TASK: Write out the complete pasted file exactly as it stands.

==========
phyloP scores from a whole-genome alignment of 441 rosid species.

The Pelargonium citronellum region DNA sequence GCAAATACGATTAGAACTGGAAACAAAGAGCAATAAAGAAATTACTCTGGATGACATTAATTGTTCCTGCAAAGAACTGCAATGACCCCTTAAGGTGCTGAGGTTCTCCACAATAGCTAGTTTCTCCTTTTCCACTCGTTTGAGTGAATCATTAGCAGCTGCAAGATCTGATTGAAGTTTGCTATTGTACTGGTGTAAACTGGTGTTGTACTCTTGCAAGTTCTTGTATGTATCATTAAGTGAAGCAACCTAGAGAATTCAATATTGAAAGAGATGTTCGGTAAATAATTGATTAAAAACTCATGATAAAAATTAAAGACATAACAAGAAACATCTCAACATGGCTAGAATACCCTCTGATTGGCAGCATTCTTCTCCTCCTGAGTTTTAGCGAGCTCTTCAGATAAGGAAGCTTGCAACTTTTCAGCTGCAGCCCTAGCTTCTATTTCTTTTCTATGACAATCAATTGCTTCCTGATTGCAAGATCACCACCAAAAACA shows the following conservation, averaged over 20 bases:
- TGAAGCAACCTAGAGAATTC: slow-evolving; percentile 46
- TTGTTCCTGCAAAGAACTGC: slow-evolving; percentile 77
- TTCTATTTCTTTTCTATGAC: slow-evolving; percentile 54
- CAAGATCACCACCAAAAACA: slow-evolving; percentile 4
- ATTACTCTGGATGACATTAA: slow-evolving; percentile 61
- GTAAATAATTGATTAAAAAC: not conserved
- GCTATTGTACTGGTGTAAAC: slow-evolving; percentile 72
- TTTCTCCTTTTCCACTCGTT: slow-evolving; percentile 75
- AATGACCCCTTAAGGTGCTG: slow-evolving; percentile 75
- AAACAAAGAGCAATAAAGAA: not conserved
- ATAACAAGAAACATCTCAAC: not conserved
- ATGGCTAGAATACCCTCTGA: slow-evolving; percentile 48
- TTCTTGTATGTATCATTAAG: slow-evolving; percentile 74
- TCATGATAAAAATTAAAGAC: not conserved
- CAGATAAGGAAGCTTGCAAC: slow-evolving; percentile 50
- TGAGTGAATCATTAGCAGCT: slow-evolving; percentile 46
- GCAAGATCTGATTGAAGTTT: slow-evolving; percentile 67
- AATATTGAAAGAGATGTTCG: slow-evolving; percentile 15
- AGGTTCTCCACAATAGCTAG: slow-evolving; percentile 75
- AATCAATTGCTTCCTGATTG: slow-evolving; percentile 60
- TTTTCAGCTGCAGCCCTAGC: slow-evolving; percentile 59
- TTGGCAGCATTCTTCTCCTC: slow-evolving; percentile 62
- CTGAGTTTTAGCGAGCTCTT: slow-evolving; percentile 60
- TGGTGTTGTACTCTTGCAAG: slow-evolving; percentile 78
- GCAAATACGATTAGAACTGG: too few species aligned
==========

phyloP scores from a whole-genome alignment of 441 rosid species.

The Pelargonium citronellum region DNA sequence GCAAATACGATTAGAACTGGAAACAAAGAGCAATAAAGAAATTACTCTGGATGACATTAATTGTTCCTGCAAAGAACTGCAATGACCCCTTAAGGTGCTGAGGTTCTCCACAATAGCTAGTTTCTCCTTTTCCACTCGTTTGAGTGAATCATTAGCAGCTGCAAGATCTGATTGAAGTTTGCTATTGTACTGGTGTAAACTGGTGTTGTACTCTTGCAAGTTCTTGTATGTATCATTAAGTGAAGCAACCTAGAGAATTCAATATTGAAAGAGATGTTCGGTAAATAATTGATTAAAAACTCATGATAAAAATTAAAGACATAACAAGAAACATCTCAACATGGCTAGAATACCCTCTGATTGGCAGCATTCTTCTCCTCCTGAGTTTTAGCGAGCTCTTCAGATAAGGAAGCTTGCAACTTTTCAGCTGCAGCCCTAGCTTCTATTTCTTTTCTATGACAATCAATTGCTTCCTGATTGCAAGATCACCACCAAAAACA shows the following conservation, averaged over 20 bases:
- TGAAGCAACCTAGAGAATTC: slow-evolving; percentile 46
- TTGTTCCTGCAAAGAACTGC: slow-evolving; percentile 77
- TTCTATTTCTTTTCTATGAC: slow-evolving; percentile 54
- CAAGATCACCACCAAAAACA: slow-evolving; percentile 4
- ATTACTCTGGATGACATTAA: slow-evolving; percentile 61
- GTAAATAATTGATTAAAAAC: not conserved
- GCTATTGTACTGGTGTAAAC: slow-evolving; percentile 72
- TTTCTCCTTTTCCACTCGTT: slow-evolving; percentile 75
- AATGACCCCTTAAGGTGCTG: slow-evolving; percentile 75
- AAACAAAGAGCAATAAAGAA: not conserved
- ATAACAAGAAACATCTCAAC: not conserved
- ATGGCTAGAATACCCTCTGA: slow-evolving; percentile 48
- TTCTTGTATGTATCATTAAG: slow-evolving; percentile 74
- TCATGATAAAAATTAAAGAC: not conserved
- CAGATAAGGAAGCTTGCAAC: slow-evolving; percentile 50
- TGAGTGAATCATTAGCAGCT: slow-evolving; percentile 46
- GCAAGATCTGATTGAAGTTT: slow-evolving; percentile 67
- AATATTGAAAGAGATGTTCG: slow-evolving; percentile 15
- AGGTTCTCCACAATAGCTAG: slow-evolving; percentile 75
- AATCAATTGCTTCCTGATTG: slow-evolving; percentile 60
- TTTTCAGCTGCAGCCCTAGC: slow-evolving; percentile 59
- TTGGCAGCATTCTTCTCCTC: slow-evolving; percentile 62
- CTGAGTTTTAGCGAGCTCTT: slow-evolving; percentile 60
- TGGTGTTGTACTCTTGCAAG: slow-evolving; percentile 78
- GCAAATACGATTAGAACTGG: too few species aligned